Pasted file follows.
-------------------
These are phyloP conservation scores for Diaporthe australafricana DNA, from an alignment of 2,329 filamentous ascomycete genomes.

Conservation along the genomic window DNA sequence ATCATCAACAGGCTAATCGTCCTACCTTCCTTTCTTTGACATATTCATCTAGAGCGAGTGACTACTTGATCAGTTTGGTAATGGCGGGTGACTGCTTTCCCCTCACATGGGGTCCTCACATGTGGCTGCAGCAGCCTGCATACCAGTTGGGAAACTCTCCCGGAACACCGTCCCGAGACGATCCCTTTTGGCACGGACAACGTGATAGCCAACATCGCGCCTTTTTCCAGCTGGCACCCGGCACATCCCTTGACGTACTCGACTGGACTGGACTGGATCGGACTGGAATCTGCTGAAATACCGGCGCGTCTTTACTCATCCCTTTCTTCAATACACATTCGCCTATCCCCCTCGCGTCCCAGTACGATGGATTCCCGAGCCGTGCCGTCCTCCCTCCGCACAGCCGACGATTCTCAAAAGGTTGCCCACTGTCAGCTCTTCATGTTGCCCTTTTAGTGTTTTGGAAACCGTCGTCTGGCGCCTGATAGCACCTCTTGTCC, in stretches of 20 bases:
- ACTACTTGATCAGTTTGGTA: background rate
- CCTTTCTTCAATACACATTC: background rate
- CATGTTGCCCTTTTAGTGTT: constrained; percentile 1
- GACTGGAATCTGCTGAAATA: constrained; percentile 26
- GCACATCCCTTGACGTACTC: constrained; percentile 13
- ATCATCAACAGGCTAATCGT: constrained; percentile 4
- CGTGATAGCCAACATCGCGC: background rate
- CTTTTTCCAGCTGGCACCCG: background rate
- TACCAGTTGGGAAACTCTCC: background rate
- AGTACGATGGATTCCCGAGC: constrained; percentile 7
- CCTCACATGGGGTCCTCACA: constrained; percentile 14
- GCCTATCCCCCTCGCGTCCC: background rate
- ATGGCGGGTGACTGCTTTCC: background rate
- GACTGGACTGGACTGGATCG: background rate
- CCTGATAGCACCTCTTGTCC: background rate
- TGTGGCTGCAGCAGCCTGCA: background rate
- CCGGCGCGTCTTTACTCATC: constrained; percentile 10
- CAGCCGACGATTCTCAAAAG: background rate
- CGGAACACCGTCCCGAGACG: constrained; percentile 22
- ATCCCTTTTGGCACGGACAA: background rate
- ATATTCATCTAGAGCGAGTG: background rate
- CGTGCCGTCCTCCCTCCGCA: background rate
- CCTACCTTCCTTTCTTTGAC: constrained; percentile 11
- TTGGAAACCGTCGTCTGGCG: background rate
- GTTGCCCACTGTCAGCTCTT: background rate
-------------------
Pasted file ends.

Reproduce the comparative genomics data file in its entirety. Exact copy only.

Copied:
These are phyloP conservation scores for Diaporthe australafricana DNA, from an alignment of 2,329 filamentous ascomycete genomes.

Conservation along the genomic window DNA sequence ATCATCAACAGGCTAATCGTCCTACCTTCCTTTCTTTGACATATTCATCTAGAGCGAGTGACTACTTGATCAGTTTGGTAATGGCGGGTGACTGCTTTCCCCTCACATGGGGTCCTCACATGTGGCTGCAGCAGCCTGCATACCAGTTGGGAAACTCTCCCGGAACACCGTCCCGAGACGATCCCTTTTGGCACGGACAACGTGATAGCCAACATCGCGCCTTTTTCCAGCTGGCACCCGGCACATCCCTTGACGTACTCGACTGGACTGGACTGGATCGGACTGGAATCTGCTGAAATACCGGCGCGTCTTTACTCATCCCTTTCTTCAATACACATTCGCCTATCCCCCTCGCGTCCCAGTACGATGGATTCCCGAGCCGTGCCGTCCTCCCTCCGCACAGCCGACGATTCTCAAAAGGTTGCCCACTGTCAGCTCTTCATGTTGCCCTTTTAGTGTTTTGGAAACCGTCGTCTGGCGCCTGATAGCACCTCTTGTCC, in stretches of 20 bases:
- ACTACTTGATCAGTTTGGTA: background rate
- CCTTTCTTCAATACACATTC: background rate
- CATGTTGCCCTTTTAGTGTT: constrained; percentile 1
- GACTGGAATCTGCTGAAATA: constrained; percentile 26
- GCACATCCCTTGACGTACTC: constrained; percentile 13
- ATCATCAACAGGCTAATCGT: constrained; percentile 4
- CGTGATAGCCAACATCGCGC: background rate
- CTTTTTCCAGCTGGCACCCG: background rate
- TACCAGTTGGGAAACTCTCC: background rate
- AGTACGATGGATTCCCGAGC: constrained; percentile 7
- CCTCACATGGGGTCCTCACA: constrained; percentile 14
- GCCTATCCCCCTCGCGTCCC: background rate
- ATGGCGGGTGACTGCTTTCC: background rate
- GACTGGACTGGACTGGATCG: background rate
- CCTGATAGCACCTCTTGTCC: background rate
- TGTGGCTGCAGCAGCCTGCA: background rate
- CCGGCGCGTCTTTACTCATC: constrained; percentile 10
- CAGCCGACGATTCTCAAAAG: background rate
- CGGAACACCGTCCCGAGACG: constrained; percentile 22
- ATCCCTTTTGGCACGGACAA: background rate
- ATATTCATCTAGAGCGAGTG: background rate
- CGTGCCGTCCTCCCTCCGCA: background rate
- CCTACCTTCCTTTCTTTGAC: constrained; percentile 11
- TTGGAAACCGTCGTCTGGCG: background rate
- GTTGCCCACTGTCAGCTCTT: background rate